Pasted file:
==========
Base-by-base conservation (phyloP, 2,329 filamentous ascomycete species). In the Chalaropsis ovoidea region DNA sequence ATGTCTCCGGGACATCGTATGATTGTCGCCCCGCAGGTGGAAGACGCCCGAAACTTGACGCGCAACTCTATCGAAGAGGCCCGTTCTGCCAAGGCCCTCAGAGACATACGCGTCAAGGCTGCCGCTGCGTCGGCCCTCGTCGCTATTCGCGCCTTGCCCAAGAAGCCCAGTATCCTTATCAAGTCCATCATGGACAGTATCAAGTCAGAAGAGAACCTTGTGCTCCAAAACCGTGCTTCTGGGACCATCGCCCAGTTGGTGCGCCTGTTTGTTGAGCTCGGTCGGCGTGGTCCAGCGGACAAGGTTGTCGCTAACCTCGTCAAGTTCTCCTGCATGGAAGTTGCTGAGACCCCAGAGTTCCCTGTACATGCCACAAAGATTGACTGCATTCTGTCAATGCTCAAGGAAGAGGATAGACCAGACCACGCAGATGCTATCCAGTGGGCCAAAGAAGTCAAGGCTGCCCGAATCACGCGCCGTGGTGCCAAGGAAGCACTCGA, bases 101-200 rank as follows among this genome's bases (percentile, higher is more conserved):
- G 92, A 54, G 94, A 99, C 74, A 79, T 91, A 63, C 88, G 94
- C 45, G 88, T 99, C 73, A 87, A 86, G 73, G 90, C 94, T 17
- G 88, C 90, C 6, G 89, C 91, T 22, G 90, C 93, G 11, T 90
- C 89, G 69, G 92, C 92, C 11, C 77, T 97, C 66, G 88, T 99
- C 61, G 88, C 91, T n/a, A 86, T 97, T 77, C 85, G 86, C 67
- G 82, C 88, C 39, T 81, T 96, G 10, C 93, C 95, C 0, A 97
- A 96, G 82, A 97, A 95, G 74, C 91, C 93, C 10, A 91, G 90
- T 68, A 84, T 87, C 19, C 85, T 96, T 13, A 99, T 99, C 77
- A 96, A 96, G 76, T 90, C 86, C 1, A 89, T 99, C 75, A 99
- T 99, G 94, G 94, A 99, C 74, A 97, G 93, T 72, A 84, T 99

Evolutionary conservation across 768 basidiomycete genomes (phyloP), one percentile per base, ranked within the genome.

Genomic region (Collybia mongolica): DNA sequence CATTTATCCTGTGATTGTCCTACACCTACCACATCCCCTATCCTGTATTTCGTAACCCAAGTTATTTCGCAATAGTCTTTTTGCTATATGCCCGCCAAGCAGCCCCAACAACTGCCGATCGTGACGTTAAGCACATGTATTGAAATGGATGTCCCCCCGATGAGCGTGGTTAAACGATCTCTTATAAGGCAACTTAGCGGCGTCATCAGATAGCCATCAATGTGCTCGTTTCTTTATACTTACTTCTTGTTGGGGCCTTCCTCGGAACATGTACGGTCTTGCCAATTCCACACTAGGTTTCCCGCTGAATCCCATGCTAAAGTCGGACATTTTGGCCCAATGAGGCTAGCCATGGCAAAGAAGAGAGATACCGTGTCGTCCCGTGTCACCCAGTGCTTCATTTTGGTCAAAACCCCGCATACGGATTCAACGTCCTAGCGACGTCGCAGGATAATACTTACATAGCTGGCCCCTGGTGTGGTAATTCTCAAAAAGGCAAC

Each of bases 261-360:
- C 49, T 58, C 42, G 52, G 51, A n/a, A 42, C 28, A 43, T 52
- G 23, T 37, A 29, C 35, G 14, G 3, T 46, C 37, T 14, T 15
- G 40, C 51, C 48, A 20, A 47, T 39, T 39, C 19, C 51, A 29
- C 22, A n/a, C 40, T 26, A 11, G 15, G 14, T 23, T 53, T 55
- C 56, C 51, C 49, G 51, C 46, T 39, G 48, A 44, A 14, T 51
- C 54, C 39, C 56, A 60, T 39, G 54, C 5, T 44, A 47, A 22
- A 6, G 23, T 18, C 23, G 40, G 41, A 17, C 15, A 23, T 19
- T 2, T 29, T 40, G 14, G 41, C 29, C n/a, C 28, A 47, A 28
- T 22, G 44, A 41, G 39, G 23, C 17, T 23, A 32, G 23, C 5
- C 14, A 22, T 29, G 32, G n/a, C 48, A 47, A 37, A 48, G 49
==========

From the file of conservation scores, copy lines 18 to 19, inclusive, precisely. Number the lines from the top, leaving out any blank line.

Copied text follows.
- C 22, A n/a, C 40, T 26, A 11, G 15, G 14, T 23, T 53, T 55
- C 56, C 51, C 49, G 51, C 46, T 39, G 48, A 44, A 14, T 51